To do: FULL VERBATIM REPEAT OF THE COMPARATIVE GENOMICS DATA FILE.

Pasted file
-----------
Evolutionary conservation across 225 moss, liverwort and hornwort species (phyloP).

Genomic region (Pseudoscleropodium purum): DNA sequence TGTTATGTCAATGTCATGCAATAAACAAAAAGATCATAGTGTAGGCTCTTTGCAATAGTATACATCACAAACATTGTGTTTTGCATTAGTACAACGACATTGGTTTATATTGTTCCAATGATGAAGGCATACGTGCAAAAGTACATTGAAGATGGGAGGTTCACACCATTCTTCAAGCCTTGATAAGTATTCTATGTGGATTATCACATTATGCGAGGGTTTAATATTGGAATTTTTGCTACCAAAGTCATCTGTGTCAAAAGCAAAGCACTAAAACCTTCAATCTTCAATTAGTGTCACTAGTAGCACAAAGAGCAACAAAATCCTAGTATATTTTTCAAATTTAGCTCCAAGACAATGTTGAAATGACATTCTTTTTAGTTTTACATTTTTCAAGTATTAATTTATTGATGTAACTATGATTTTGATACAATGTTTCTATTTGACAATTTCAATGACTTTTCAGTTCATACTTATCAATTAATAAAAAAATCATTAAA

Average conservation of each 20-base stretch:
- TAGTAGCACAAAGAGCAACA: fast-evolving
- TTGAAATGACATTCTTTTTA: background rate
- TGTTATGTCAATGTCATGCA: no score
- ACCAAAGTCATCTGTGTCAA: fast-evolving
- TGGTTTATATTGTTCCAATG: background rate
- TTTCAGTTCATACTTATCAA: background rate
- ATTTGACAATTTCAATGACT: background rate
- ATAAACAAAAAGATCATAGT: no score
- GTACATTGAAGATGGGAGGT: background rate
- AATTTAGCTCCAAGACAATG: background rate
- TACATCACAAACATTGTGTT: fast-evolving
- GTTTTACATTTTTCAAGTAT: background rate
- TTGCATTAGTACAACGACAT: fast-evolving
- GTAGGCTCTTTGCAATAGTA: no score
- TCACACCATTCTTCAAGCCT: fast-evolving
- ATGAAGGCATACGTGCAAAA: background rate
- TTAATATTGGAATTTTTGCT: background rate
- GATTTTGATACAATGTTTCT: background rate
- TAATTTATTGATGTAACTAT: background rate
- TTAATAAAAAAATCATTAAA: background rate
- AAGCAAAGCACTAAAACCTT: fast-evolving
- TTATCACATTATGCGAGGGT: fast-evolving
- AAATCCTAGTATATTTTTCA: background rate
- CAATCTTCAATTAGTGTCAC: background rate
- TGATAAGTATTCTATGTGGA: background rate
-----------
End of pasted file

Evolutionary conservation across 225 moss, liverwort and hornwort species (phyloP).

Genomic region (Pseudoscleropodium purum): DNA sequence TGTTATGTCAATGTCATGCAATAAACAAAAAGATCATAGTGTAGGCTCTTTGCAATAGTATACATCACAAACATTGTGTTTTGCATTAGTACAACGACATTGGTTTATATTGTTCCAATGATGAAGGCATACGTGCAAAAGTACATTGAAGATGGGAGGTTCACACCATTCTTCAAGCCTTGATAAGTATTCTATGTGGATTATCACATTATGCGAGGGTTTAATATTGGAATTTTTGCTACCAAAGTCATCTGTGTCAAAAGCAAAGCACTAAAACCTTCAATCTTCAATTAGTGTCACTAGTAGCACAAAGAGCAACAAAATCCTAGTATATTTTTCAAATTTAGCTCCAAGACAATGTTGAAATGACATTCTTTTTAGTTTTACATTTTTCAAGTATTAATTTATTGATGTAACTATGATTTTGATACAATGTTTCTATTTGACAATTTCAATGACTTTTCAGTTCATACTTATCAATTAATAAAAAAATCATTAAA

Average conservation of each 20-base stretch:
- TAGTAGCACAAAGAGCAACA: fast-evolving
- TTGAAATGACATTCTTTTTA: background rate
- TGTTATGTCAATGTCATGCA: no score
- ACCAAAGTCATCTGTGTCAA: fast-evolving
- TGGTTTATATTGTTCCAATG: background rate
- TTTCAGTTCATACTTATCAA: background rate
- ATTTGACAATTTCAATGACT: background rate
- ATAAACAAAAAGATCATAGT: no score
- GTACATTGAAGATGGGAGGT: background rate
- AATTTAGCTCCAAGACAATG: background rate
- TACATCACAAACATTGTGTT: fast-evolving
- GTTTTACATTTTTCAAGTAT: background rate
- TTGCATTAGTACAACGACAT: fast-evolving
- GTAGGCTCTTTGCAATAGTA: no score
- TCACACCATTCTTCAAGCCT: fast-evolving
- ATGAAGGCATACGTGCAAAA: background rate
- TTAATATTGGAATTTTTGCT: background rate
- GATTTTGATACAATGTTTCT: background rate
- TAATTTATTGATGTAACTAT: background rate
- TTAATAAAAAAATCATTAAA: background rate
- AAGCAAAGCACTAAAACCTT: fast-evolving
- TTATCACATTATGCGAGGGT: fast-evolving
- AAATCCTAGTATATTTTTCA: background rate
- CAATCTTCAATTAGTGTCAC: background rate
- TGATAAGTATTCTATGTGGA: background rate